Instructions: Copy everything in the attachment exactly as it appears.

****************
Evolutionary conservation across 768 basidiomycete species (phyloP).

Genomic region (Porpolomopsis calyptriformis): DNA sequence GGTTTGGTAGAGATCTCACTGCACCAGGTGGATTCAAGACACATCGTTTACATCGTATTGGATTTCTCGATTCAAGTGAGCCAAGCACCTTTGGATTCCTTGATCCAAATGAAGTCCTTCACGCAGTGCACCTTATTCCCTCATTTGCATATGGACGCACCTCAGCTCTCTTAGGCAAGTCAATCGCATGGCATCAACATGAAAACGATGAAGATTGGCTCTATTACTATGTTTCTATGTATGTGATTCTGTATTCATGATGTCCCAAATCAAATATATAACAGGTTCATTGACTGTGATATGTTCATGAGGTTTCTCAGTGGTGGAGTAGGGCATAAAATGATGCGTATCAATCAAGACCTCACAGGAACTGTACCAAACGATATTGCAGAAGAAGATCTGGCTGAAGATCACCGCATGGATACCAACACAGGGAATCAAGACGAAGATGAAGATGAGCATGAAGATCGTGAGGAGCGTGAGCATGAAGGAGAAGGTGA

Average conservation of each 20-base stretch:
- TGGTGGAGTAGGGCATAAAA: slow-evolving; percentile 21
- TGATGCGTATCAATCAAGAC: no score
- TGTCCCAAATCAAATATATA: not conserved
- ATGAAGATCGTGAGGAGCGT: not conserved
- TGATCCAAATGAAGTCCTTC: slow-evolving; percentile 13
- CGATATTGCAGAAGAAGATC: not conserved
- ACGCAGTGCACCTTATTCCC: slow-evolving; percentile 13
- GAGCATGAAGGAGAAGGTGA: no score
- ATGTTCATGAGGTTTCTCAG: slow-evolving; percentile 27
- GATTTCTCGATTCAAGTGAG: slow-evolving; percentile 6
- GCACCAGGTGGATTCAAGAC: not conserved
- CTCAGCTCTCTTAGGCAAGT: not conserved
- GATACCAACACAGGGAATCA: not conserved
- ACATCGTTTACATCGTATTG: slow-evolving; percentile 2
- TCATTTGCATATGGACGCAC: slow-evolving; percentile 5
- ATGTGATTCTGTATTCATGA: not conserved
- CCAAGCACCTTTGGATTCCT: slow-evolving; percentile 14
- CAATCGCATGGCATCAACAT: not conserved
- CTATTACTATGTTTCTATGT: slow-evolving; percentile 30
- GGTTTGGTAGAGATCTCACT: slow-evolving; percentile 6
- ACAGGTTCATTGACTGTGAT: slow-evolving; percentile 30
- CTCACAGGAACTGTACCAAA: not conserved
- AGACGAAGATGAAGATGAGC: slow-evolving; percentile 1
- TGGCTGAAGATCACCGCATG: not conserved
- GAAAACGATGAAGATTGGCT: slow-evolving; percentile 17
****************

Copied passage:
Evolutionary conservation across 768 basidiomycete species (phyloP).

Genomic region (Porpolomopsis calyptriformis): DNA sequence GGTTTGGTAGAGATCTCACTGCACCAGGTGGATTCAAGACACATCGTTTACATCGTATTGGATTTCTCGATTCAAGTGAGCCAAGCACCTTTGGATTCCTTGATCCAAATGAAGTCCTTCACGCAGTGCACCTTATTCCCTCATTTGCATATGGACGCACCTCAGCTCTCTTAGGCAAGTCAATCGCATGGCATCAACATGAAAACGATGAAGATTGGCTCTATTACTATGTTTCTATGTATGTGATTCTGTATTCATGATGTCCCAAATCAAATATATAACAGGTTCATTGACTGTGATATGTTCATGAGGTTTCTCAGTGGTGGAGTAGGGCATAAAATGATGCGTATCAATCAAGACCTCACAGGAACTGTACCAAACGATATTGCAGAAGAAGATCTGGCTGAAGATCACCGCATGGATACCAACACAGGGAATCAAGACGAAGATGAAGATGAGCATGAAGATCGTGAGGAGCGTGAGCATGAAGGAGAAGGTGA

Average conservation of each 20-base stretch:
- TGGTGGAGTAGGGCATAAAA: slow-evolving; percentile 21
- TGATGCGTATCAATCAAGAC: no score
- TGTCCCAAATCAAATATATA: not conserved
- ATGAAGATCGTGAGGAGCGT: not conserved
- TGATCCAAATGAAGTCCTTC: slow-evolving; percentile 13
- CGATATTGCAGAAGAAGATC: not conserved
- ACGCAGTGCACCTTATTCCC: slow-evolving; percentile 13
- GAGCATGAAGGAGAAGGTGA: no score
- ATGTTCATGAGGTTTCTCAG: slow-evolving; percentile 27
- GATTTCTCGATTCAAGTGAG: slow-evolving; percentile 6
- GCACCAGGTGGATTCAAGAC: not conserved
- CTCAGCTCTCTTAGGCAAGT: not conserved
- GATACCAACACAGGGAATCA: not conserved
- ACATCGTTTACATCGTATTG: slow-evolving; percentile 2
- TCATTTGCATATGGACGCAC: slow-evolving; percentile 5
- ATGTGATTCTGTATTCATGA: not conserved
- CCAAGCACCTTTGGATTCCT: slow-evolving; percentile 14
- CAATCGCATGGCATCAACAT: not conserved
- CTATTACTATGTTTCTATGT: slow-evolving; percentile 30
- GGTTTGGTAGAGATCTCACT: slow-evolving; percentile 6
- ACAGGTTCATTGACTGTGAT: slow-evolving; percentile 30
- CTCACAGGAACTGTACCAAA: not conserved
- AGACGAAGATGAAGATGAGC: slow-evolving; percentile 1
- TGGCTGAAGATCACCGCATG: not conserved
- GAAAACGATGAAGATTGGCT: slow-evolving; percentile 17